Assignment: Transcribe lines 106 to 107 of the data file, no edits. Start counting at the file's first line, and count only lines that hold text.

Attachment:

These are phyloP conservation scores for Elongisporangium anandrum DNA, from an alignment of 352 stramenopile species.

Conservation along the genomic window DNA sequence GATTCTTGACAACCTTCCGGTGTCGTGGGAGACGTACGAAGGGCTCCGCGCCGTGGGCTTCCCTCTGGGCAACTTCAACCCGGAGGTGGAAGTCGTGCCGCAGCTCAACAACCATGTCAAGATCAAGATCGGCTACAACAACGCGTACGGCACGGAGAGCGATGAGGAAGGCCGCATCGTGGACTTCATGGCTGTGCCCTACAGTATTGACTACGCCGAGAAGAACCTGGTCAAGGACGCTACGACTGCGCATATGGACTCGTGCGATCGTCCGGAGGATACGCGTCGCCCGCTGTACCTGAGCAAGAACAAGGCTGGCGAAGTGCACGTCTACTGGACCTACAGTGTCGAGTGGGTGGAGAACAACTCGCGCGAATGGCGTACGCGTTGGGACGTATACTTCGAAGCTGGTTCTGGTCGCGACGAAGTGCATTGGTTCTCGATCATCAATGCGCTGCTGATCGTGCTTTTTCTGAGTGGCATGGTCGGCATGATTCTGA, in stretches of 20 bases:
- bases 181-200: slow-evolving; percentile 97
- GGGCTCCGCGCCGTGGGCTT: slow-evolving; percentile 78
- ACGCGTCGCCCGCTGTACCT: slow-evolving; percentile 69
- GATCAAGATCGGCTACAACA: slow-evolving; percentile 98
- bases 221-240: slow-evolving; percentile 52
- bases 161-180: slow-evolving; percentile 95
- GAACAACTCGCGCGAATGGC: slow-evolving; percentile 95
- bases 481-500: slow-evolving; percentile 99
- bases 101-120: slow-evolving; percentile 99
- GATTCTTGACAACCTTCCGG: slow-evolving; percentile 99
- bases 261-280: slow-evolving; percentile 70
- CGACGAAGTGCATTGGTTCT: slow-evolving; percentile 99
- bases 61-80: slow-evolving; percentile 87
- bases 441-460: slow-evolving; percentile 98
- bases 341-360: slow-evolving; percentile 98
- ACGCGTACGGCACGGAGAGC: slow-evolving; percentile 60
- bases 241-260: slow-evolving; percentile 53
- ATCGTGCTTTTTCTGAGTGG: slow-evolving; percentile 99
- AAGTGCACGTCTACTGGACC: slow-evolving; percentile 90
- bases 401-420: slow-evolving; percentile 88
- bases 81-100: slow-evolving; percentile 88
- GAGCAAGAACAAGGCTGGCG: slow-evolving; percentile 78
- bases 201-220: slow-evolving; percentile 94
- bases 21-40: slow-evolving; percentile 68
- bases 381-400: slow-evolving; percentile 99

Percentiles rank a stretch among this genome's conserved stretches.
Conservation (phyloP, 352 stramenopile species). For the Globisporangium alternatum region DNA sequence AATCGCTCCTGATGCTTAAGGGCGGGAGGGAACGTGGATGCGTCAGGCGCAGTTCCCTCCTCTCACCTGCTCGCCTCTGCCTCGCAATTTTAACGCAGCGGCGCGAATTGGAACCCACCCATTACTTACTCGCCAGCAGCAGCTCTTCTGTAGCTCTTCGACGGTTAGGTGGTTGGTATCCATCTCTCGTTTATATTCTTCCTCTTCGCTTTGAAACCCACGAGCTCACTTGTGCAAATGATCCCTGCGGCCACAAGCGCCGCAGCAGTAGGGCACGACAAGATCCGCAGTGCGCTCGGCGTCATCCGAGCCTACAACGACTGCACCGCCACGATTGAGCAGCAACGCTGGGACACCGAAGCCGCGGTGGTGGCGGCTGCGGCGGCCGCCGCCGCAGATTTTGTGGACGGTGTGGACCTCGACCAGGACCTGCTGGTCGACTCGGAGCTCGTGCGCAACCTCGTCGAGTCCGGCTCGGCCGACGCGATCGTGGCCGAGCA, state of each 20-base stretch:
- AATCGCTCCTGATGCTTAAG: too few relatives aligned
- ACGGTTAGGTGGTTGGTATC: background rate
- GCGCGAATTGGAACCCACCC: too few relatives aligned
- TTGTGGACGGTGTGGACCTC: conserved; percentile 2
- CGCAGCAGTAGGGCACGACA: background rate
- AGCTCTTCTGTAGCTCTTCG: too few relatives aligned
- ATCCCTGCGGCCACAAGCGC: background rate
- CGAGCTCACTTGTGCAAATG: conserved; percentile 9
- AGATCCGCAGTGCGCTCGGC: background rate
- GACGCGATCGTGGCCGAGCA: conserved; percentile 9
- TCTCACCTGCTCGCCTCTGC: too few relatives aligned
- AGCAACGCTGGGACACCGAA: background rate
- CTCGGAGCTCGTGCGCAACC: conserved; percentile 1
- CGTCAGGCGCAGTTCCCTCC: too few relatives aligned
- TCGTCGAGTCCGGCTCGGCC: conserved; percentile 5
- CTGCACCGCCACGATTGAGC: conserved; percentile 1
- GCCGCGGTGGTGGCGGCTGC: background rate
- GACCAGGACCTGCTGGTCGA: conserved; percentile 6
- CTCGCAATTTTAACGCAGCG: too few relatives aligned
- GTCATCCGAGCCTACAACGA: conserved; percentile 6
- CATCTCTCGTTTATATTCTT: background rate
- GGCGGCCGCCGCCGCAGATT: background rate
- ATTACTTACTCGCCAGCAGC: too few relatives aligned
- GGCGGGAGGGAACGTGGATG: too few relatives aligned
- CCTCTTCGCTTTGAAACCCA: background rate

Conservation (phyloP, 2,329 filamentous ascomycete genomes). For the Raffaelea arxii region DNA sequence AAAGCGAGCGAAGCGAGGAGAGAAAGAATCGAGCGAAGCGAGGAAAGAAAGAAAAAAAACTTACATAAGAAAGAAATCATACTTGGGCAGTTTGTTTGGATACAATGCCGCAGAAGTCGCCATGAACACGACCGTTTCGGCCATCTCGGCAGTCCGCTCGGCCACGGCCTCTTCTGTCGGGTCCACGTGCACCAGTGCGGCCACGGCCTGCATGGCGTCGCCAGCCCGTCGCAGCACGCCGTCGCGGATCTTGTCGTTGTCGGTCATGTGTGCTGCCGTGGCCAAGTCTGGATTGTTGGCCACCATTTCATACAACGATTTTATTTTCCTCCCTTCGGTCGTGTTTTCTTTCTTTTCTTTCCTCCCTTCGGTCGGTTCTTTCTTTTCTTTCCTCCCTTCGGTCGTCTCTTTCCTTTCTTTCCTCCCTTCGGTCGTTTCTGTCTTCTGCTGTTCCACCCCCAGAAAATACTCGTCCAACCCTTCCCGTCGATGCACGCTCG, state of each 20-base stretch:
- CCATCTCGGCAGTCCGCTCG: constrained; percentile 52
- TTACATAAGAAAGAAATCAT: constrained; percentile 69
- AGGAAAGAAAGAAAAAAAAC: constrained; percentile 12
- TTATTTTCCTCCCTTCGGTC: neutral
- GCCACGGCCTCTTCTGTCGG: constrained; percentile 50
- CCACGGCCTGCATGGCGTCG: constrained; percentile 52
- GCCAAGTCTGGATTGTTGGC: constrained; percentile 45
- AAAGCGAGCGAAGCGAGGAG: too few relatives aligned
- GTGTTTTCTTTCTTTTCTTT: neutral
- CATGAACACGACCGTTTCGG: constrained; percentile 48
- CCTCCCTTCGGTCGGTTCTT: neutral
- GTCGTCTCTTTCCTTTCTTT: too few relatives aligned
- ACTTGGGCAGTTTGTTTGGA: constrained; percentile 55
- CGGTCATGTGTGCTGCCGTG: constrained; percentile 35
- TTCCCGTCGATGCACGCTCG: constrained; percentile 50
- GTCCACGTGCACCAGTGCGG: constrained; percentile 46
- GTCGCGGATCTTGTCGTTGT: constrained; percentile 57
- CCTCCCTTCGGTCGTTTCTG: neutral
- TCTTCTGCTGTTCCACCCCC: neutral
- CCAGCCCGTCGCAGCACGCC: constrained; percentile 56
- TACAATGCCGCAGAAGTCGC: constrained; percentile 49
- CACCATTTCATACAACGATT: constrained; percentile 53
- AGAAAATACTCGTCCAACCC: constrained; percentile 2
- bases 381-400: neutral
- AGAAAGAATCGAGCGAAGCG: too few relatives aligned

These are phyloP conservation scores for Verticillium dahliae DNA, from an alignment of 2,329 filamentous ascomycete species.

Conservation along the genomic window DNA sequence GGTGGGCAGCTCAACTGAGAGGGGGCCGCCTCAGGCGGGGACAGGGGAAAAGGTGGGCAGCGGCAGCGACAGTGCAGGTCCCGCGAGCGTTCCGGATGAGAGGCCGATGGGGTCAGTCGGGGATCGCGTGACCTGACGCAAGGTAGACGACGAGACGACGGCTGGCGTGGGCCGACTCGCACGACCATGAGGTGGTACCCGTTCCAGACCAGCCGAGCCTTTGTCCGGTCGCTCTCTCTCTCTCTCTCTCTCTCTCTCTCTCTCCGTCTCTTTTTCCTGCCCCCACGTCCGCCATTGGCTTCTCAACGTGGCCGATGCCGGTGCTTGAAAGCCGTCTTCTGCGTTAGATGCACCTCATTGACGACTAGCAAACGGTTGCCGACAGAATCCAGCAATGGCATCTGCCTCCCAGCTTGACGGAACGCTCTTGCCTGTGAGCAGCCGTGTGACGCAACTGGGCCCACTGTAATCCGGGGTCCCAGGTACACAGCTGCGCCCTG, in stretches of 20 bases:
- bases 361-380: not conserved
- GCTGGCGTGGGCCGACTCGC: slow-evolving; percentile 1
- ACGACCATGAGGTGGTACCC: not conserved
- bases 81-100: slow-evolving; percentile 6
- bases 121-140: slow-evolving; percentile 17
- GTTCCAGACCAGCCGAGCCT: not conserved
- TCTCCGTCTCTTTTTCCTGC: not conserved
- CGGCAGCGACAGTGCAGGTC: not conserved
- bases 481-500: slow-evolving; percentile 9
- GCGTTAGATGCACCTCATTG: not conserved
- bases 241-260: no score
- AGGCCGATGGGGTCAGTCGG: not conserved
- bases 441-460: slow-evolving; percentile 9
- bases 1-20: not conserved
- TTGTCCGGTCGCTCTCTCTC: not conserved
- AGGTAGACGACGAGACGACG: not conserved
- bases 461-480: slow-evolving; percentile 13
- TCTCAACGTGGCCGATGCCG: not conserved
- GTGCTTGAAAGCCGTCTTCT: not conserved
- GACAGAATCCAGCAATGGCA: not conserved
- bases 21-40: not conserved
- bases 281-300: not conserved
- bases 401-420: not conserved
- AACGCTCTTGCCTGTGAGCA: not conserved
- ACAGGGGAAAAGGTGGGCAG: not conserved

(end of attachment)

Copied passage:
- AACGCTCTTGCCTGTGAGCA: not conserved
- ACAGGGGAAAAGGTGGGCAG: not conserved